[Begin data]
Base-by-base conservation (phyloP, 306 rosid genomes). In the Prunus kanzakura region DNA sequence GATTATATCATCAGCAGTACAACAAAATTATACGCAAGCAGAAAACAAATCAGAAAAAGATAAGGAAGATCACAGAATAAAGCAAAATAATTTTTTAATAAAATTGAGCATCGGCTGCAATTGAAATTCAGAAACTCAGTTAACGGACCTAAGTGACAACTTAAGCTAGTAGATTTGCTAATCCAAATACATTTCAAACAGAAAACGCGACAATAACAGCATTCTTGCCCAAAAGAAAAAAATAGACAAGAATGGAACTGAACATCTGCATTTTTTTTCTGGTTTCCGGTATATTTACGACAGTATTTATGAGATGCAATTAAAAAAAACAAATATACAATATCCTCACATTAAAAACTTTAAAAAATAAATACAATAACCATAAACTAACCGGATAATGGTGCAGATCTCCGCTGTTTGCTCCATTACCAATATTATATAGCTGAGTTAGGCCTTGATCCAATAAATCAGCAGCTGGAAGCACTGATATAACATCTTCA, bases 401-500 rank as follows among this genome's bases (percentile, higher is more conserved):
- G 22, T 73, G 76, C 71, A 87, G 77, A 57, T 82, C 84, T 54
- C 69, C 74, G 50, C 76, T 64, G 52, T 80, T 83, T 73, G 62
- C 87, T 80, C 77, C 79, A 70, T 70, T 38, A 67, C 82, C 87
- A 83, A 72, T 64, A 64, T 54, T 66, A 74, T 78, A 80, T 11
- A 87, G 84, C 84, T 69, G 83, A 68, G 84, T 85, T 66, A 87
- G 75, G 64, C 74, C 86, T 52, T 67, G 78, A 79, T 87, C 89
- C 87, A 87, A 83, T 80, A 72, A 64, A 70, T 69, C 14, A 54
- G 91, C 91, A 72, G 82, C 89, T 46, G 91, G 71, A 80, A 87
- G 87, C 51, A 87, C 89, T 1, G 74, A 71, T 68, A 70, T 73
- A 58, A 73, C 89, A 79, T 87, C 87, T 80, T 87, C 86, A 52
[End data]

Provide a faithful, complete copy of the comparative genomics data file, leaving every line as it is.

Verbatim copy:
Base-by-base conservation (phyloP, 306 rosid genomes). In the Prunus kanzakura region DNA sequence GATTATATCATCAGCAGTACAACAAAATTATACGCAAGCAGAAAACAAATCAGAAAAAGATAAGGAAGATCACAGAATAAAGCAAAATAATTTTTTAATAAAATTGAGCATCGGCTGCAATTGAAATTCAGAAACTCAGTTAACGGACCTAAGTGACAACTTAAGCTAGTAGATTTGCTAATCCAAATACATTTCAAACAGAAAACGCGACAATAACAGCATTCTTGCCCAAAAGAAAAAAATAGACAAGAATGGAACTGAACATCTGCATTTTTTTTCTGGTTTCCGGTATATTTACGACAGTATTTATGAGATGCAATTAAAAAAAACAAATATACAATATCCTCACATTAAAAACTTTAAAAAATAAATACAATAACCATAAACTAACCGGATAATGGTGCAGATCTCCGCTGTTTGCTCCATTACCAATATTATATAGCTGAGTTAGGCCTTGATCCAATAAATCAGCAGCTGGAAGCACTGATATAACATCTTCA, bases 401-500 rank as follows among this genome's bases (percentile, higher is more conserved):
- G 22, T 73, G 76, C 71, A 87, G 77, A 57, T 82, C 84, T 54
- C 69, C 74, G 50, C 76, T 64, G 52, T 80, T 83, T 73, G 62
- C 87, T 80, C 77, C 79, A 70, T 70, T 38, A 67, C 82, C 87
- A 83, A 72, T 64, A 64, T 54, T 66, A 74, T 78, A 80, T 11
- A 87, G 84, C 84, T 69, G 83, A 68, G 84, T 85, T 66, A 87
- G 75, G 64, C 74, C 86, T 52, T 67, G 78, A 79, T 87, C 89
- C 87, A 87, A 83, T 80, A 72, A 64, A 70, T 69, C 14, A 54
- G 91, C 91, A 72, G 82, C 89, T 46, G 91, G 71, A 80, A 87
- G 87, C 51, A 87, C 89, T 1, G 74, A 71, T 68, A 70, T 73
- A 58, A 73, C 89, A 79, T 87, C 87, T 80, T 87, C 86, A 52